In Frye v. Metropolitan Life Insurance Co., a federal district court in Arkansas has held that an employee is entitled to proceeds from dependent life and accidental death and dismemberment (AD&D) insurance policies, despite the fact that her son was ineligible for such coverage due to his age at the time of his death.
Facts. The employee provided her son’s birthdate and other pertinent information when she enrolled him in the employer’s medical plan in 2012. At that time, the employee also elected dependent life and AD&D coverage for her son, but she was not required to provide any information for that coverage.
The son’s coverage under the employer’s dependent life and AD&D insurance policies began in 2013 and automatically renewed in 2014 and 2015. Although her son lost eligibility for coverage when he turned twenty-three years old in 2014, the employee did not notify the employer or the insurer. Moreover, neither the employer nor insurer alerted the employee that her son had aged out of coverage, and they continued to deduct premiums for the coverage from her wages.
After her son’s death in 2015, the employee filed a claim for life and AD&D benefits with the insurer. Acting as the plan’s claims administrator, the insurer denied the employee’s claim, explaining that the policies only covered dependents less than 23. The insurer subsequently concluded that the decedent was ineligible for coverage during the 2015 plan year, and the employer refunded the premiums collected from the employee after the decedent had turned 23.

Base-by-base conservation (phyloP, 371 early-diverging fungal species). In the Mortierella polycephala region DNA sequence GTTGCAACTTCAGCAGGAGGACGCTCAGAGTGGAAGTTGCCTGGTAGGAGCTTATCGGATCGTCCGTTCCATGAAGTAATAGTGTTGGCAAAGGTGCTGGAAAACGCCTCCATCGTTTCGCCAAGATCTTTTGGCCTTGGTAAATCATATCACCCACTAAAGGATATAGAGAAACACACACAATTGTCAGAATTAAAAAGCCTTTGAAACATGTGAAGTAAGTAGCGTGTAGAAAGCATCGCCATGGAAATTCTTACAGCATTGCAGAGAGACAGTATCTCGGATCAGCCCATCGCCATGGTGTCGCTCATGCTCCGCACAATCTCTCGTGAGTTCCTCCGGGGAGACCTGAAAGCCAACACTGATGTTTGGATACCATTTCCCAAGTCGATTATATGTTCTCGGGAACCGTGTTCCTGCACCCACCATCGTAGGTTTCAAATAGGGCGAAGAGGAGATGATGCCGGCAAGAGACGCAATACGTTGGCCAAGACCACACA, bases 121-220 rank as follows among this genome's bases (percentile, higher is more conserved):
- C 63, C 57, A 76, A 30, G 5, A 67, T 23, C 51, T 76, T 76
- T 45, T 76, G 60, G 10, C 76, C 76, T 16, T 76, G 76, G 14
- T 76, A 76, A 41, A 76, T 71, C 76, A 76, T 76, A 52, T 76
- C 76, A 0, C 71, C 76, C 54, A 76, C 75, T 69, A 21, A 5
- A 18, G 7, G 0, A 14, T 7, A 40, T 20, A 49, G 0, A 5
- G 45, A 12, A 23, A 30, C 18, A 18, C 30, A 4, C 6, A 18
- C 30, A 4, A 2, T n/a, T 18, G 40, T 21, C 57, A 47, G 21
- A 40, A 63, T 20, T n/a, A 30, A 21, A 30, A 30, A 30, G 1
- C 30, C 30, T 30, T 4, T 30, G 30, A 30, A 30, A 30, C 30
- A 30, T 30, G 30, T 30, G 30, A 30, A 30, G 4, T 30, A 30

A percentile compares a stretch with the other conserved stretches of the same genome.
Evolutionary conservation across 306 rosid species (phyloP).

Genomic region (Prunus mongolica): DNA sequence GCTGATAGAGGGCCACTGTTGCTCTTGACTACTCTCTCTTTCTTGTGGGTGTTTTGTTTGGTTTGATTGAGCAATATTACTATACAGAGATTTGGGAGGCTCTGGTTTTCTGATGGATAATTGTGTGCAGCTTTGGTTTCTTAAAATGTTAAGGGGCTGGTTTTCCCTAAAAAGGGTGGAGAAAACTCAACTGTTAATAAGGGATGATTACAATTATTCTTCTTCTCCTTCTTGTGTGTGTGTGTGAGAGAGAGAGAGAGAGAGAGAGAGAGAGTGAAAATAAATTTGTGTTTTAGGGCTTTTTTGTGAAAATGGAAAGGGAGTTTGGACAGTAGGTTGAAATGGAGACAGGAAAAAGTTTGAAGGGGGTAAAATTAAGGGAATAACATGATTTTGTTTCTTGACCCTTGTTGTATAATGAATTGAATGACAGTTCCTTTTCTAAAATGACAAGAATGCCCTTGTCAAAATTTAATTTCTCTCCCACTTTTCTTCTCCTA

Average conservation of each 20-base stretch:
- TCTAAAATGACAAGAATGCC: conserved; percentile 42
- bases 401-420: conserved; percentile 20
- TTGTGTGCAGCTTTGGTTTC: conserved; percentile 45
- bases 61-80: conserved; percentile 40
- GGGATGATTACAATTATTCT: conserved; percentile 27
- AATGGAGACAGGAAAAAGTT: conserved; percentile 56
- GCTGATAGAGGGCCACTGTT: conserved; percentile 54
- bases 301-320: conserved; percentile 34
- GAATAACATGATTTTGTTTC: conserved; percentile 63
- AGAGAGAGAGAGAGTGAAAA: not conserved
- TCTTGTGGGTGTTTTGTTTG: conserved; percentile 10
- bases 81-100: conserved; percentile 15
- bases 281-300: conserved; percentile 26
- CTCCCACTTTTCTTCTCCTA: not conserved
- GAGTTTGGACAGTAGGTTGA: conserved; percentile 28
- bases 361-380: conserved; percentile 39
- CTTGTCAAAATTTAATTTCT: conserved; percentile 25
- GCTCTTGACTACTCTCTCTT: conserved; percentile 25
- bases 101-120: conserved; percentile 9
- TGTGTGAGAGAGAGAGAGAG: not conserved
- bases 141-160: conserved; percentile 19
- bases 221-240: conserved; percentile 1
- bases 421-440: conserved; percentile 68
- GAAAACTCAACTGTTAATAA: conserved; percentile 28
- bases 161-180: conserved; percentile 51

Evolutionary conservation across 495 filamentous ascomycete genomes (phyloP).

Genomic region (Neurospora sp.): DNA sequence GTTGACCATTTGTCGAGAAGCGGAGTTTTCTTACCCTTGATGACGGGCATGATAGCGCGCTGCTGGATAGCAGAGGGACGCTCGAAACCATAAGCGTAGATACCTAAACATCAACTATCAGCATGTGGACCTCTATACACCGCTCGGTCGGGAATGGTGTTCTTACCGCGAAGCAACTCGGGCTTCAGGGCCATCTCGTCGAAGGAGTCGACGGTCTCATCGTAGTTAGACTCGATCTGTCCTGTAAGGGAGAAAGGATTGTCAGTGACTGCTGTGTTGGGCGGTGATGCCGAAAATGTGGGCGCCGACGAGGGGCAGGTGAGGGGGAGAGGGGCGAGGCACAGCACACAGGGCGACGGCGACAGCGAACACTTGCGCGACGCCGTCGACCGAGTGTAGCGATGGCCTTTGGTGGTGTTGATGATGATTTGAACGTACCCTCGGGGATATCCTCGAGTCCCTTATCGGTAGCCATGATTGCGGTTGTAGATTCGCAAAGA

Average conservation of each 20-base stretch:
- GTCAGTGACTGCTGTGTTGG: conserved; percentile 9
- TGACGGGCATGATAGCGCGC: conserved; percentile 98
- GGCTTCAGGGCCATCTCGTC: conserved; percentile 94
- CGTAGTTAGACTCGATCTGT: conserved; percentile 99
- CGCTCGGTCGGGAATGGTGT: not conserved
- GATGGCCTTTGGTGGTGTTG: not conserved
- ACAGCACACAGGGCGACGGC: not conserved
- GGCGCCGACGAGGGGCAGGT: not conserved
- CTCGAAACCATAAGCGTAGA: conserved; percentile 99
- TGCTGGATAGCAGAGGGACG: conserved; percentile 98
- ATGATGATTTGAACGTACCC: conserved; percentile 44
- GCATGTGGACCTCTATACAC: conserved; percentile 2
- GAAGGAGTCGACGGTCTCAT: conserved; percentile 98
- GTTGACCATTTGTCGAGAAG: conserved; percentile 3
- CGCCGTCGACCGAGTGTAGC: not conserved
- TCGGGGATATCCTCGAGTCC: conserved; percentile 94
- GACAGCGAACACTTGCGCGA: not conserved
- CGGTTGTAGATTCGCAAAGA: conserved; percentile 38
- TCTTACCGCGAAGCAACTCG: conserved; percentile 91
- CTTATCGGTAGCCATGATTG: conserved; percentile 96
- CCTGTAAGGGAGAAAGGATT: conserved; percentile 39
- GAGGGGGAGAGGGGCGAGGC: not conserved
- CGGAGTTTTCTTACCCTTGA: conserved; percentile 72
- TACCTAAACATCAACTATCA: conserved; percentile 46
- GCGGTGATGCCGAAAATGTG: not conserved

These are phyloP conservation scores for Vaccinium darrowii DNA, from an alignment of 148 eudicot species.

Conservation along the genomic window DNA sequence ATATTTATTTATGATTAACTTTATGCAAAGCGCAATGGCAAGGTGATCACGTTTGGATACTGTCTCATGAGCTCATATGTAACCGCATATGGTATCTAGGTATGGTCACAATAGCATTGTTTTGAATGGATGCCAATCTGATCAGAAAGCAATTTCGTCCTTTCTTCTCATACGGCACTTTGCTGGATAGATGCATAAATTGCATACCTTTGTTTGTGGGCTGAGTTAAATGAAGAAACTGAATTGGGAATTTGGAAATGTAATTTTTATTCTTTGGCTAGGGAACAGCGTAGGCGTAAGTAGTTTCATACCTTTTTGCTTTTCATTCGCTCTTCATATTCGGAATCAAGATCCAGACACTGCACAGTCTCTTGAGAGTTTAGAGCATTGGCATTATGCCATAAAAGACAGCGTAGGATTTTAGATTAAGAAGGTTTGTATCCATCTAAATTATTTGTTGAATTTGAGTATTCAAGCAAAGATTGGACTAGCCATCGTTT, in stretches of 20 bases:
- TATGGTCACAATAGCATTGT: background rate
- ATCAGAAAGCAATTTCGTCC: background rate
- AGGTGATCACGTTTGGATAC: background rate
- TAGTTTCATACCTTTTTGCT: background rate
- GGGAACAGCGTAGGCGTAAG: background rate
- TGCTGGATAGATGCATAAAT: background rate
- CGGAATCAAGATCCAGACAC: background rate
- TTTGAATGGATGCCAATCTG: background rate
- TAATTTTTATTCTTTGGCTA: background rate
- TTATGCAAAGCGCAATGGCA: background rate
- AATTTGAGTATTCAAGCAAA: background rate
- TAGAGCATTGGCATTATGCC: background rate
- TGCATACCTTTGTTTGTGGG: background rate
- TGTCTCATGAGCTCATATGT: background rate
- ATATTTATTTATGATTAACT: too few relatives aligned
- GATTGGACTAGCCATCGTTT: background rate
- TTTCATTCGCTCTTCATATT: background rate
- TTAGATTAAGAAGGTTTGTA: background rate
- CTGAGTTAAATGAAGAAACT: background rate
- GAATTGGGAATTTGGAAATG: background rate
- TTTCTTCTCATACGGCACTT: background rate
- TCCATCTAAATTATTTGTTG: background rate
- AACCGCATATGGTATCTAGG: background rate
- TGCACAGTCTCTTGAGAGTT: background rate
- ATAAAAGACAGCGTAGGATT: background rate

The employee appealed the adverse benefit determination, and the insurer upheld its decision to deny benefits. In turn, the employee sued the employer in federal court under the provisions of ERISA.
District Court. In reviewing the case, the court found that the evidence presented confirmed that the insurer had correctly denied benefits under the plan provisions, since the policy unambiguously terminated dependent eligibility at age 23.
The court next reviewed whether the employee was entitled to appropriate equitable relief under ERISA. The court concluded that the employer and insurer had breached their fiduciary duties by using flawed administrative procedures that failed to confirm eligibility for coverage, thereby allowing employees to enroll dependents who were either ineligible or became ineligible. Specifically, the court noted that the employer’s administrative procedures focused too much on reducing expenses while overlooking how simple screening for age would be.
Ultimately, the court concluded that although the plan document required the employee to notify the insurer of changes in dependents’ eligibility status, the employee’s failure did not relieve the employer and insurer of their fiduciary duties. Therefore, the court held that the appropriate remedy was a surcharge against the employer and insurer equal to the amounts the employee would have received if the coverage had been in effect when her son died.